History in Three Keys: The Boxers as Event, Experience, and Myth by Paul CohenHistory in Three Keys: The Boxers as Event, Experience, and Myth by Paul Cohen

History in Three Keys: The Boxers as Event, Experience, and Myth

byPaul Cohen

Paperback | March 11, 1998

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A comprehensive look at the Boxer Rebellion of 1898-1900, a bloody uprising in north China against native Christians and foreign missionaries.

Paul A. Cohen is Edith Stix Wasserman Professor of Asian Studies and History at Wellesley College and an associate at the Fairbank Center for East Asian Research, Harvard University. His publications include the award-winning Discovering History in China: American Historical Writing on the Recent Chinese Past (Columbia).
Title:History in Three Keys: The Boxers as Event, Experience, and MythFormat:PaperbackDimensions:428 pagesPublished:March 11, 1998Publisher:Columbia University PressLanguage:English

The following ISBNs are associated with this title:

ISBN - 10:0231106513

ISBN - 13:9780231106511


Table of Contents

List of IllustrationsPrefaceAcknowledgmentsPart I. The Boxers as EventPrologue: The Historically Reconstructed Past1. The Boxer Uprising: A Narrative HistoryPart 2: The Boxers as ExperiencePrologue: The Experience Past2. Drought and the Foreign Presence3. Mass Spirit Possession 4. Magic and Female Pollution 5. Rumor and Rumor Panic6. DeathPart 3: The Boxers as MythPrologue: The Mythologized Past7. The New Culture Movement and the Boxers8. Anti-Imperialism and the Recasting of the Boxer Myth9. The Cultural Revolution and the BoxersConclusionAbbreciationsNotesGlossaryBibliographyIndex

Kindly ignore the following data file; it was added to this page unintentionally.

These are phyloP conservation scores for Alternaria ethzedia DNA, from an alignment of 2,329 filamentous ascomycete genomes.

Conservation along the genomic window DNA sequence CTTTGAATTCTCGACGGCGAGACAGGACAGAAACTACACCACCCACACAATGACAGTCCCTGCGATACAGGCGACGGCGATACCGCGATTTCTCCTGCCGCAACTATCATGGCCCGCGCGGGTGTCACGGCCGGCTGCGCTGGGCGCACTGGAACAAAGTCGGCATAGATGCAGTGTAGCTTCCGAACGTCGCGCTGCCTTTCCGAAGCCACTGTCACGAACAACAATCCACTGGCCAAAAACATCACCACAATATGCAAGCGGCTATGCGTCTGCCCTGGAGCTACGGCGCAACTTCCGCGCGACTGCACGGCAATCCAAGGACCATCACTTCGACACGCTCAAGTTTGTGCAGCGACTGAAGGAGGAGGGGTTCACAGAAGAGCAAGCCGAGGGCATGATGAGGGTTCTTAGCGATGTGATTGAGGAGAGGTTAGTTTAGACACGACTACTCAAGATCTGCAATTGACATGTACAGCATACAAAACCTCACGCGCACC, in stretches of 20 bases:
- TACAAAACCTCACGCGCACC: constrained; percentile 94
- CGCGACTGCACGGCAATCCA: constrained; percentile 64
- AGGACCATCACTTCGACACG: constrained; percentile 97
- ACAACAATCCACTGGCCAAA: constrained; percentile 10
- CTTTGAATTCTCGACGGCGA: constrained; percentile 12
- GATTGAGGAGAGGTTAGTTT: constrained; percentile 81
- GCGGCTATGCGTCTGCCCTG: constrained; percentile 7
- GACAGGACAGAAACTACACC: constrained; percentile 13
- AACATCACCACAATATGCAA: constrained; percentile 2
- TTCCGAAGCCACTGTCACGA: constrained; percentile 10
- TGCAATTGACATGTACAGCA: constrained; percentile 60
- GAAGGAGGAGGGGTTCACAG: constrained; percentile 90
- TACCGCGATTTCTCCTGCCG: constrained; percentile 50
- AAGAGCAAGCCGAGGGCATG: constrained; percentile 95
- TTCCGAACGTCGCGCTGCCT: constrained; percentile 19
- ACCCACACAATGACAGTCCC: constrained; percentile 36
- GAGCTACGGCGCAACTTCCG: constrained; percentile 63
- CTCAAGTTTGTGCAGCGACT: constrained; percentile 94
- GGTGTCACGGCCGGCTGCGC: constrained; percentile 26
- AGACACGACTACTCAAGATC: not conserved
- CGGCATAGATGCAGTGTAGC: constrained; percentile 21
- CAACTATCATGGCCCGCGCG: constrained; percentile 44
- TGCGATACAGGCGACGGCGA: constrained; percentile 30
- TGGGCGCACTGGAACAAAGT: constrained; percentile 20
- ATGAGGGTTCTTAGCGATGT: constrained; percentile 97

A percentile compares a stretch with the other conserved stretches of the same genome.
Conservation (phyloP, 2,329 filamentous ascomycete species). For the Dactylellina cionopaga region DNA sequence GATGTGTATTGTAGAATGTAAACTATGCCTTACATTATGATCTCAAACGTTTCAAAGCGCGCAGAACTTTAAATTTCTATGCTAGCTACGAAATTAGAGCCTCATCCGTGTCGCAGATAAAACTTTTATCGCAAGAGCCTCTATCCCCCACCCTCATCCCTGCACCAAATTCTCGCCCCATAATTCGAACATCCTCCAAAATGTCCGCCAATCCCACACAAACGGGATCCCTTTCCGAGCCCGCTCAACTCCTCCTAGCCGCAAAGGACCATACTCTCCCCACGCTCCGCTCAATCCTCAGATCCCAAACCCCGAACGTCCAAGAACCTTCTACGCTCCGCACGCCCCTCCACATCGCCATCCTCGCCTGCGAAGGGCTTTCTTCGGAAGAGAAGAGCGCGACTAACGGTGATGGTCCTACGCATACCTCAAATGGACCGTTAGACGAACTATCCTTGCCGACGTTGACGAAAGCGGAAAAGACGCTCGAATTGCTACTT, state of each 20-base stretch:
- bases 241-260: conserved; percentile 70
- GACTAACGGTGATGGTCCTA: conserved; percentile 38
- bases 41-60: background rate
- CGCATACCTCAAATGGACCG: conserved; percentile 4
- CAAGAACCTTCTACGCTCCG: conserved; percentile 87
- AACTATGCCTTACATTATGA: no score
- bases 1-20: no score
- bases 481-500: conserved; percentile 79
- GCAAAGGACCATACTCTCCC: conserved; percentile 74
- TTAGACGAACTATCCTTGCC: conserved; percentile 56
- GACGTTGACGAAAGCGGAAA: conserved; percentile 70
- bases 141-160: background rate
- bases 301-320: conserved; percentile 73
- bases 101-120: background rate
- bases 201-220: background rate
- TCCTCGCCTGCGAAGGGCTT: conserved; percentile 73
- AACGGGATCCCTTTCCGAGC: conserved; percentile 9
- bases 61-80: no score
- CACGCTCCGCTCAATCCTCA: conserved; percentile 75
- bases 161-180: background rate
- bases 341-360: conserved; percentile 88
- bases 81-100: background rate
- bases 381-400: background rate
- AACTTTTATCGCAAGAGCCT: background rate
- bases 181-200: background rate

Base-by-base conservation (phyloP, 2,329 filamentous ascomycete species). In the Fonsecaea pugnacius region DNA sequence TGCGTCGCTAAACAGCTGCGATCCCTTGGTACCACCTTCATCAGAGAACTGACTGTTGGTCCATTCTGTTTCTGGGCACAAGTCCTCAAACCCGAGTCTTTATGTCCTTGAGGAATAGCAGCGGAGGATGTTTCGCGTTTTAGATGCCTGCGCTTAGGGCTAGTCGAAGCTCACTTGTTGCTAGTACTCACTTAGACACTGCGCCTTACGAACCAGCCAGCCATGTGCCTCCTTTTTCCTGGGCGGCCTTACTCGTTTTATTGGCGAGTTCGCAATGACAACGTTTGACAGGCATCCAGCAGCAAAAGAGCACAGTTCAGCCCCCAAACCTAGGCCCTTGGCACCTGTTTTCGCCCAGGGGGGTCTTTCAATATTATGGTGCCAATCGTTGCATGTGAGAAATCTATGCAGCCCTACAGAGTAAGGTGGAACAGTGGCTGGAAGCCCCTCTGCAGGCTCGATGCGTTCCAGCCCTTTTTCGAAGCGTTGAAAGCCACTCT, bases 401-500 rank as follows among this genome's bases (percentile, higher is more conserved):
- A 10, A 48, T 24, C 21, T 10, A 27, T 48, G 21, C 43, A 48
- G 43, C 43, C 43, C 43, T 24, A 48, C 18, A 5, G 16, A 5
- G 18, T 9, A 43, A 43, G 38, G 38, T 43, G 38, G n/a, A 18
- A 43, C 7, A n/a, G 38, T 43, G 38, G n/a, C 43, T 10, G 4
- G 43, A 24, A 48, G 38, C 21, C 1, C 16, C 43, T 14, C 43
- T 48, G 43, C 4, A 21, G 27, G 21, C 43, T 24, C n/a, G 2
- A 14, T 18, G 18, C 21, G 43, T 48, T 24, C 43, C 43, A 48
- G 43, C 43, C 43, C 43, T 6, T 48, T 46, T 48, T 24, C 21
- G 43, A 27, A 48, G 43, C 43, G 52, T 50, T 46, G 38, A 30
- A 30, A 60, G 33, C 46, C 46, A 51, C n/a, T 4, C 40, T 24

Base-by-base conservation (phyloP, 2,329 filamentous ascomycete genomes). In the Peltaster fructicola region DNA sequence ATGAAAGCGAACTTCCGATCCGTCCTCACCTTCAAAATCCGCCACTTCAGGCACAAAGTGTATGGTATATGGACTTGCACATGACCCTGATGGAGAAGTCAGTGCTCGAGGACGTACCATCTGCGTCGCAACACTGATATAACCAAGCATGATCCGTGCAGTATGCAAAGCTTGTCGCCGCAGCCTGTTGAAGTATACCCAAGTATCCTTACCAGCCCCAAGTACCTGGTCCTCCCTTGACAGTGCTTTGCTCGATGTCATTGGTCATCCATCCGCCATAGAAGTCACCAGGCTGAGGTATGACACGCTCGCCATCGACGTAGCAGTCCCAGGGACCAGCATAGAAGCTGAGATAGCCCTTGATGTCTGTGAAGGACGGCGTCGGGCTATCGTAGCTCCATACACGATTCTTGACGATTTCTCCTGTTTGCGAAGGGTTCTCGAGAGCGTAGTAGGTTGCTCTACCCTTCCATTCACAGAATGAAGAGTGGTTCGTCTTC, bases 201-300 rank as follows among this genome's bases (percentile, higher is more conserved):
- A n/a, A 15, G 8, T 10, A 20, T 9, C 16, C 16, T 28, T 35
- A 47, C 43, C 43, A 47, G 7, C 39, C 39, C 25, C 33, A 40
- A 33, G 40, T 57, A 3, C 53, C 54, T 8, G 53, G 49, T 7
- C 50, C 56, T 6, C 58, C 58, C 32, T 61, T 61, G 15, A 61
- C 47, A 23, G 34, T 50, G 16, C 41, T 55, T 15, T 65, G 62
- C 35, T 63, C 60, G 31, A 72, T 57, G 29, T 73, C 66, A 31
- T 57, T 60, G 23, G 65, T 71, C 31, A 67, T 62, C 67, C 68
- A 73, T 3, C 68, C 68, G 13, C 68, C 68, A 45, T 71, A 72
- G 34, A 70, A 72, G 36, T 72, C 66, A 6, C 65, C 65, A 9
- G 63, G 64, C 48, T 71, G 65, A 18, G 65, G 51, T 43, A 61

From Our Editors

Historical reconstruction is in constant tension with two other more pervasive and influential ways of "knowing" the past - experience and myth. In this long-awaited book, Paul Cohen uses the Boxer uprising of 1898-1900 - a major antiforeign explosion and watershed event in Chinese history - as a vehicle for the skillful illumination of these tensions. History in Three Keys juxtaposes the accounts of historians with those of participants and witnesses and sets these perspectives against the range of popular myths that were fashioned about the Boxers. The first part of the book tells the story of the Boxer uprising as reconstructed by historians. Part Two explores the thought, feelings, and behavior of the direct participants in the Boxer experience, individuals who, without a preconceived idea of the entire event, understood what was happening to them in a manner fundamentally different from historians. Finally, in Part Three, Cohen examines the myths surrounding the uprising in twentieth-century China - and, to a lesser extent, the West - as symbolic representati

Editorial Reviews

The most adventurous writing on modern Chinese history currently available.

Cohen pares the overlays of historical accounts of the Boxers down to their constituent parts as myth and lived experience. The book is eminently readable, ideally suited both to the general reader and to the college teacher seeking to deepen students'understanding of the currents in modern Chinese history.